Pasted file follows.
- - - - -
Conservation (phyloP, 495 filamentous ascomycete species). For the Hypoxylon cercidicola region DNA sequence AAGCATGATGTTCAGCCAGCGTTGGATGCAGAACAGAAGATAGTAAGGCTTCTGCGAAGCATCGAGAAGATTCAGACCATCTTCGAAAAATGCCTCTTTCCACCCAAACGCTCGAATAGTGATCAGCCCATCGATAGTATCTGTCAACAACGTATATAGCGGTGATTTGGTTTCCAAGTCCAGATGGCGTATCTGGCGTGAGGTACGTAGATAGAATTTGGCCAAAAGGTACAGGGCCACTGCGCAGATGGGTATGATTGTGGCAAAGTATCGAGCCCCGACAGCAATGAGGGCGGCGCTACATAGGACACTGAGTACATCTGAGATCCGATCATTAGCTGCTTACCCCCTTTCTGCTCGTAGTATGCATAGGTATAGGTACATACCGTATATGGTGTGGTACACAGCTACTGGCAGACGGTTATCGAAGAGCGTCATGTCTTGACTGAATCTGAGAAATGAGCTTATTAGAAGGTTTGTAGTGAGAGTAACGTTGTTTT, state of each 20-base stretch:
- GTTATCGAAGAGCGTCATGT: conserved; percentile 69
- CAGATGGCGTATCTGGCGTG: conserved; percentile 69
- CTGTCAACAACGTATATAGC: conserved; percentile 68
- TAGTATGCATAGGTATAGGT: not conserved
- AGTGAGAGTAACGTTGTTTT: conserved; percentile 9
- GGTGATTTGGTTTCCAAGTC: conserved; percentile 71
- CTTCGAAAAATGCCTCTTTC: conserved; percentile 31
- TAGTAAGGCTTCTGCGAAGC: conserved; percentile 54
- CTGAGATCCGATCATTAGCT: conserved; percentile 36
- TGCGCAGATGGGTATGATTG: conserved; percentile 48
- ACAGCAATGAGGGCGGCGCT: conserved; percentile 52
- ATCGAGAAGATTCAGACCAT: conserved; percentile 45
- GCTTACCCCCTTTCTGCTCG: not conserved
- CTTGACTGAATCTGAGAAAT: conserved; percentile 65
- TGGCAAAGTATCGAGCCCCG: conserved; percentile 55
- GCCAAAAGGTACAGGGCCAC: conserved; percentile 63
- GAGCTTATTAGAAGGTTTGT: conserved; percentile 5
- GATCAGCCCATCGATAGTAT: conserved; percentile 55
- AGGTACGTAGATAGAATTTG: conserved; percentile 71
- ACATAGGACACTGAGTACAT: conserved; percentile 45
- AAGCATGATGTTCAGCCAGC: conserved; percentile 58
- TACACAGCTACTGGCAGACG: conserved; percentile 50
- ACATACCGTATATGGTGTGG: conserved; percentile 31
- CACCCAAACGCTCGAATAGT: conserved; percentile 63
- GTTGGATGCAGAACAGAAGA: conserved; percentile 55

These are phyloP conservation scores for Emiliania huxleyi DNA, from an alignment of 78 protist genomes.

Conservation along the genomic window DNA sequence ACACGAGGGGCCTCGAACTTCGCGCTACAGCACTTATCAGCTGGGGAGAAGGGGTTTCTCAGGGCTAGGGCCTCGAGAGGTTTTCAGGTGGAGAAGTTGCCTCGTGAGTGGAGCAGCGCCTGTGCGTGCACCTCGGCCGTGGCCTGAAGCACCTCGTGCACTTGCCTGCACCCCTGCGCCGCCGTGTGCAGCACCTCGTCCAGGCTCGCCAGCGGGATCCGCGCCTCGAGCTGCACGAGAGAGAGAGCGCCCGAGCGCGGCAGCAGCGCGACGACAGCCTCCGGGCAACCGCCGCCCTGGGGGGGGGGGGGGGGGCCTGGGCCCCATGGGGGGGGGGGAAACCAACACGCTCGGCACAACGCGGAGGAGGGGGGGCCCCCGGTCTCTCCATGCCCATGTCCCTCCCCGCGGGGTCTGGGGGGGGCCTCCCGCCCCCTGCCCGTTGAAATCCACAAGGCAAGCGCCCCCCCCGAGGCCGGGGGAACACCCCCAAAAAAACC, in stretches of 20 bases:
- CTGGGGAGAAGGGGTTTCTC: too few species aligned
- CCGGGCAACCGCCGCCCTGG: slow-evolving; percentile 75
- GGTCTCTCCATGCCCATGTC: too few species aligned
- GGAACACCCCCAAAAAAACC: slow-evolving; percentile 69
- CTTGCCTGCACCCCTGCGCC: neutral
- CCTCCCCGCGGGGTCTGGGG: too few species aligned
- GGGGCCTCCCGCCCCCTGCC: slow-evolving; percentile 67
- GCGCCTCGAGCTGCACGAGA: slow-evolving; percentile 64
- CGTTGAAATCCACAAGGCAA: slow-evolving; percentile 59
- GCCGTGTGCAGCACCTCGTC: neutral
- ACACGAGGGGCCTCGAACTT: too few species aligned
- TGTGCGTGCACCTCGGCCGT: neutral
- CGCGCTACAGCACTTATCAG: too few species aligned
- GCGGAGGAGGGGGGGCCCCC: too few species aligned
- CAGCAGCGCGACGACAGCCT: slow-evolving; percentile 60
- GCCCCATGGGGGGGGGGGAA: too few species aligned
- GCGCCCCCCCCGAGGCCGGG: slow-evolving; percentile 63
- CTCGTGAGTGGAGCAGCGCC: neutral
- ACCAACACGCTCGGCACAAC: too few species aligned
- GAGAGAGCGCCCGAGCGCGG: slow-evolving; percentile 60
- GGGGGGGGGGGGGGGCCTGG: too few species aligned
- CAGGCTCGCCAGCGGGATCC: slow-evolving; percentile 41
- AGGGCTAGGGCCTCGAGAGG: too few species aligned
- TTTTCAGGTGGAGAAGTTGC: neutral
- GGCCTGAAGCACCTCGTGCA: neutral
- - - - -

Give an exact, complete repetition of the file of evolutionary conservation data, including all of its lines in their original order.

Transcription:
Conservation (phyloP, 495 filamentous ascomycete species). For the Hypoxylon cercidicola region DNA sequence AAGCATGATGTTCAGCCAGCGTTGGATGCAGAACAGAAGATAGTAAGGCTTCTGCGAAGCATCGAGAAGATTCAGACCATCTTCGAAAAATGCCTCTTTCCACCCAAACGCTCGAATAGTGATCAGCCCATCGATAGTATCTGTCAACAACGTATATAGCGGTGATTTGGTTTCCAAGTCCAGATGGCGTATCTGGCGTGAGGTACGTAGATAGAATTTGGCCAAAAGGTACAGGGCCACTGCGCAGATGGGTATGATTGTGGCAAAGTATCGAGCCCCGACAGCAATGAGGGCGGCGCTACATAGGACACTGAGTACATCTGAGATCCGATCATTAGCTGCTTACCCCCTTTCTGCTCGTAGTATGCATAGGTATAGGTACATACCGTATATGGTGTGGTACACAGCTACTGGCAGACGGTTATCGAAGAGCGTCATGTCTTGACTGAATCTGAGAAATGAGCTTATTAGAAGGTTTGTAGTGAGAGTAACGTTGTTTT, state of each 20-base stretch:
- GTTATCGAAGAGCGTCATGT: conserved; percentile 69
- CAGATGGCGTATCTGGCGTG: conserved; percentile 69
- CTGTCAACAACGTATATAGC: conserved; percentile 68
- TAGTATGCATAGGTATAGGT: not conserved
- AGTGAGAGTAACGTTGTTTT: conserved; percentile 9
- GGTGATTTGGTTTCCAAGTC: conserved; percentile 71
- CTTCGAAAAATGCCTCTTTC: conserved; percentile 31
- TAGTAAGGCTTCTGCGAAGC: conserved; percentile 54
- CTGAGATCCGATCATTAGCT: conserved; percentile 36
- TGCGCAGATGGGTATGATTG: conserved; percentile 48
- ACAGCAATGAGGGCGGCGCT: conserved; percentile 52
- ATCGAGAAGATTCAGACCAT: conserved; percentile 45
- GCTTACCCCCTTTCTGCTCG: not conserved
- CTTGACTGAATCTGAGAAAT: conserved; percentile 65
- TGGCAAAGTATCGAGCCCCG: conserved; percentile 55
- GCCAAAAGGTACAGGGCCAC: conserved; percentile 63
- GAGCTTATTAGAAGGTTTGT: conserved; percentile 5
- GATCAGCCCATCGATAGTAT: conserved; percentile 55
- AGGTACGTAGATAGAATTTG: conserved; percentile 71
- ACATAGGACACTGAGTACAT: conserved; percentile 45
- AAGCATGATGTTCAGCCAGC: conserved; percentile 58
- TACACAGCTACTGGCAGACG: conserved; percentile 50
- ACATACCGTATATGGTGTGG: conserved; percentile 31
- CACCCAAACGCTCGAATAGT: conserved; percentile 63
- GTTGGATGCAGAACAGAAGA: conserved; percentile 55

These are phyloP conservation scores for Emiliania huxleyi DNA, from an alignment of 78 protist genomes.

Conservation along the genomic window DNA sequence ACACGAGGGGCCTCGAACTTCGCGCTACAGCACTTATCAGCTGGGGAGAAGGGGTTTCTCAGGGCTAGGGCCTCGAGAGGTTTTCAGGTGGAGAAGTTGCCTCGTGAGTGGAGCAGCGCCTGTGCGTGCACCTCGGCCGTGGCCTGAAGCACCTCGTGCACTTGCCTGCACCCCTGCGCCGCCGTGTGCAGCACCTCGTCCAGGCTCGCCAGCGGGATCCGCGCCTCGAGCTGCACGAGAGAGAGAGCGCCCGAGCGCGGCAGCAGCGCGACGACAGCCTCCGGGCAACCGCCGCCCTGGGGGGGGGGGGGGGGGCCTGGGCCCCATGGGGGGGGGGGAAACCAACACGCTCGGCACAACGCGGAGGAGGGGGGGCCCCCGGTCTCTCCATGCCCATGTCCCTCCCCGCGGGGTCTGGGGGGGGCCTCCCGCCCCCTGCCCGTTGAAATCCACAAGGCAAGCGCCCCCCCCGAGGCCGGGGGAACACCCCCAAAAAAACC, in stretches of 20 bases:
- CTGGGGAGAAGGGGTTTCTC: too few species aligned
- CCGGGCAACCGCCGCCCTGG: slow-evolving; percentile 75
- GGTCTCTCCATGCCCATGTC: too few species aligned
- GGAACACCCCCAAAAAAACC: slow-evolving; percentile 69
- CTTGCCTGCACCCCTGCGCC: neutral
- CCTCCCCGCGGGGTCTGGGG: too few species aligned
- GGGGCCTCCCGCCCCCTGCC: slow-evolving; percentile 67
- GCGCCTCGAGCTGCACGAGA: slow-evolving; percentile 64
- CGTTGAAATCCACAAGGCAA: slow-evolving; percentile 59
- GCCGTGTGCAGCACCTCGTC: neutral
- ACACGAGGGGCCTCGAACTT: too few species aligned
- TGTGCGTGCACCTCGGCCGT: neutral
- CGCGCTACAGCACTTATCAG: too few species aligned
- GCGGAGGAGGGGGGGCCCCC: too few species aligned
- CAGCAGCGCGACGACAGCCT: slow-evolving; percentile 60
- GCCCCATGGGGGGGGGGGAA: too few species aligned
- GCGCCCCCCCCGAGGCCGGG: slow-evolving; percentile 63
- CTCGTGAGTGGAGCAGCGCC: neutral
- ACCAACACGCTCGGCACAAC: too few species aligned
- GAGAGAGCGCCCGAGCGCGG: slow-evolving; percentile 60
- GGGGGGGGGGGGGGGCCTGG: too few species aligned
- CAGGCTCGCCAGCGGGATCC: slow-evolving; percentile 41
- AGGGCTAGGGCCTCGAGAGG: too few species aligned
- TTTTCAGGTGGAGAAGTTGC: neutral
- GGCCTGAAGCACCTCGTGCA: neutral